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Applied Economics:Thinking Beyond Stage One

Publisher: Basic Books • 2009 • 352 pages
4.83 out of 5 • View Ratings Details • 12 Ratings

So much of our national political debate these days revolves around economic matters — taxes, health care, even affirmative action and immigration policy — that it is essential for every informed American to have a working knowledge of economics. In Applied Economics: Thinking Beyond Stage One, the renowned conservative economist Thomas Sowell has made it possible for you to grasp quickly and easily the economic elements of key public policies. Better yet, this revised and expanded edition now includes material on the roots of the Crash of 2008, the economics of immigration, and other timely topics.

With an experienced teacher’s knack for making the complex simple, Sowell explains why politicians frequently cheerlead for policies that are bad for the economy; why cities with rent controlled housing usually end up riddled with slums; why medical care costs just keep going up; and much more. He turns his keen eye also to the economics of discrimination and even examines the economic development of nations. And look out, Hillary: Sowell even explains why Socialist schemes like single-payer health care actually offer much less than meets the eye, and invariably fail. Sowell says that many disastrous public policies would never have been adopted if short-sighted politicians had been willing or able to trace the consequences of implementing them beforehand. In this book, he shows this can be done — how, in the words of the book’s subtitle, to “think beyond stage one.”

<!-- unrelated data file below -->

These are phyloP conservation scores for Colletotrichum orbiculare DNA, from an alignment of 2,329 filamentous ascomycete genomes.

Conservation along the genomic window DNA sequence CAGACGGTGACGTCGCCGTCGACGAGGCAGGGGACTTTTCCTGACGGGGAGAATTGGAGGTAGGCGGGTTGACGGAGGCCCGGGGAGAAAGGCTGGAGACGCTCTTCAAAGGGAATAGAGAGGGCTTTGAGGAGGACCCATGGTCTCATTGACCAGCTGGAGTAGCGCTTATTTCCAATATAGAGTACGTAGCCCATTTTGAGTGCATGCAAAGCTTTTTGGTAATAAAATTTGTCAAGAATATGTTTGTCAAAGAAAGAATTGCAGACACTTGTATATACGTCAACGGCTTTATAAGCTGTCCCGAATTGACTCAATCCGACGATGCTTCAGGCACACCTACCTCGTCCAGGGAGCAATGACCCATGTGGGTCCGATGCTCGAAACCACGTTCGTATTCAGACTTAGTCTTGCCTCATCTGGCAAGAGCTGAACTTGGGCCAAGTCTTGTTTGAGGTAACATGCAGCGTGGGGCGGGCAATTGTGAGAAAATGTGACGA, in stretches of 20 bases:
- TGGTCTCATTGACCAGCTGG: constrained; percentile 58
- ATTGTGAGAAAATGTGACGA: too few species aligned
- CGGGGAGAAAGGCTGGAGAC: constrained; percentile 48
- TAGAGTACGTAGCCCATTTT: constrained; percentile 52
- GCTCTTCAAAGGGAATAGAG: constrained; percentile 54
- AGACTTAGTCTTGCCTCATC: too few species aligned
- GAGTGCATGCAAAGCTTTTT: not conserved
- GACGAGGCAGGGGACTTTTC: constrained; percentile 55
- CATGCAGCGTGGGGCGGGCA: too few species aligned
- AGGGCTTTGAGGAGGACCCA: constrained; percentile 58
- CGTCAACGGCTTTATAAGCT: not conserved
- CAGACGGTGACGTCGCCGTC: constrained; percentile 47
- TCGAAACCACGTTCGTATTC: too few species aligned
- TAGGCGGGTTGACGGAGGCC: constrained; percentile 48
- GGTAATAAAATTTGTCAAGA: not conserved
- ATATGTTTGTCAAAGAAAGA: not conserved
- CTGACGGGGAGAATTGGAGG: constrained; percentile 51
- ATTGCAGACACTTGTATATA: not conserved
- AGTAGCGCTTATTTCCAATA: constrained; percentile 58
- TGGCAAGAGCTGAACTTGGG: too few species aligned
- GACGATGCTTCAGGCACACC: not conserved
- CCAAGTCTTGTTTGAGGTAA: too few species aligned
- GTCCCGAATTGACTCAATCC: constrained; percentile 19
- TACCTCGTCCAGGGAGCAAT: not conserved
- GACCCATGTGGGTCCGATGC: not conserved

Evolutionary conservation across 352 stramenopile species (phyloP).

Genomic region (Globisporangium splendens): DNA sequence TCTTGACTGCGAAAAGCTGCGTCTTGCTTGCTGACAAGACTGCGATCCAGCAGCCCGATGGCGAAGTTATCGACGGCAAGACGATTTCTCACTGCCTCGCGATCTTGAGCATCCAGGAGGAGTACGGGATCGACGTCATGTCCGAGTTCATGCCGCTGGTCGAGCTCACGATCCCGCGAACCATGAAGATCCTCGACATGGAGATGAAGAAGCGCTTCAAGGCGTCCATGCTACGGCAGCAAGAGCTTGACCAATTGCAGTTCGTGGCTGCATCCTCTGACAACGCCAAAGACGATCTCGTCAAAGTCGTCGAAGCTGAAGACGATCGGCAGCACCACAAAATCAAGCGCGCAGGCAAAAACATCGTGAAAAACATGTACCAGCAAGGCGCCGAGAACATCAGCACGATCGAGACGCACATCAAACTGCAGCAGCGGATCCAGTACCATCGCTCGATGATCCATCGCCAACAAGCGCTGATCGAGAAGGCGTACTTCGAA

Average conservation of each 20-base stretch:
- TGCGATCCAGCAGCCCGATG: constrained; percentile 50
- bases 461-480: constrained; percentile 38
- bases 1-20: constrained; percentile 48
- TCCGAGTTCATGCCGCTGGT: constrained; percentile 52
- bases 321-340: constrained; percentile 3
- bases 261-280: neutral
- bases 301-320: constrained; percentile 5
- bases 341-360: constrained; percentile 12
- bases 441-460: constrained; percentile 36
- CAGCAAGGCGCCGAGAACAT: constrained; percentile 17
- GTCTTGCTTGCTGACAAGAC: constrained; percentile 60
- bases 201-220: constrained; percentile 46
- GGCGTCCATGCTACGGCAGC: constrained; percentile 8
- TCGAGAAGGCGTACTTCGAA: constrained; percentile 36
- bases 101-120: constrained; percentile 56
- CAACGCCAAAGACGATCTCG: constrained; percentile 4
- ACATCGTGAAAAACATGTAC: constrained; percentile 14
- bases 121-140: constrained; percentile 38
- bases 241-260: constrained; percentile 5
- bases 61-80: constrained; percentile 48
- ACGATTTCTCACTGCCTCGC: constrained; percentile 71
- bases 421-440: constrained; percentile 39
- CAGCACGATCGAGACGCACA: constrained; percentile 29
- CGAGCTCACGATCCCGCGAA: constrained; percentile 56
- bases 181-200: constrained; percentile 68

Thomas Sowell reveals:

  • How government intervention in the housing markets led to the current “subprime” mortgage crisis
  • Single-payer health care: why it makes the overall cost of medical care go up — and its quality go down
  • The unrecorded human costs of price-controlled medical care: how they reveal the bankruptcy of the whole idea of socialized medicine
  • Why New York’s ever-increasing corporate taxes are directly to blame for the abandonment of the city by many key corporations — leaving New York with a diminished corporate tax base
  • California’s electricity crisis: how blackouts and higher costs for consumers were the inevitable result of the state government’s attempt to keep consumer prices low by legal fiat
  • Central planning: how it drove the Soviet economy into the ground and why it simply doesn’t work, despite liberals’ continuing fondness for it
  • How the economic advantages of a market economy are accompanied by political disadvantages
  • Planned economies: how they inevitably turn decent people into criminals
  • A free labor market: how it benefits not only the worker but also the economy
  • Why the Soviet slave labor system was not as profitable as free labor, even though it accounted for huge sectors of the Soviet Union’s economic output
  • Price controls: why they are usually popular politically despite failing to accomplish what they are instituted to do
  • Why a free market is the best antidote to racial prejudice: how discrimination inflicts economic damage not only on those being discriminated against, but on those doing the discrimination
  • The outrageous distortions and half-truths purveyed by Ralph Nader and other self-styled “consumer advocates” (and their devastating economic effects)
  • Property developers: how they are unfairly demonized by liberal economists and activists
  • The immensely important role that geography plays in the economic realities of various places around the globe
  • Why cities with rent control laws have higher rents than cities that don’t — and how rent control reduces incentives to build new housing, as well as to maintain existing housing
  • How liberals distort and misrepresent statistics about black and white economic performance in order to exaggerate the lingering presence of discrimination in American society

“Sowell is right to preach the superiority of competitive markets to various forms of regulation that backfire with alarming regularity.” — National Review

“Informative and entertaining. . . . Sowell gives example after example of how the foolish policies of politicians have increased the common misery rather than the common good. … If you are interested in honing your knowledge ‘to think beyond stage one,’ you will not go wrong by reading Mr. Sowell’s new book.” — Washington Times

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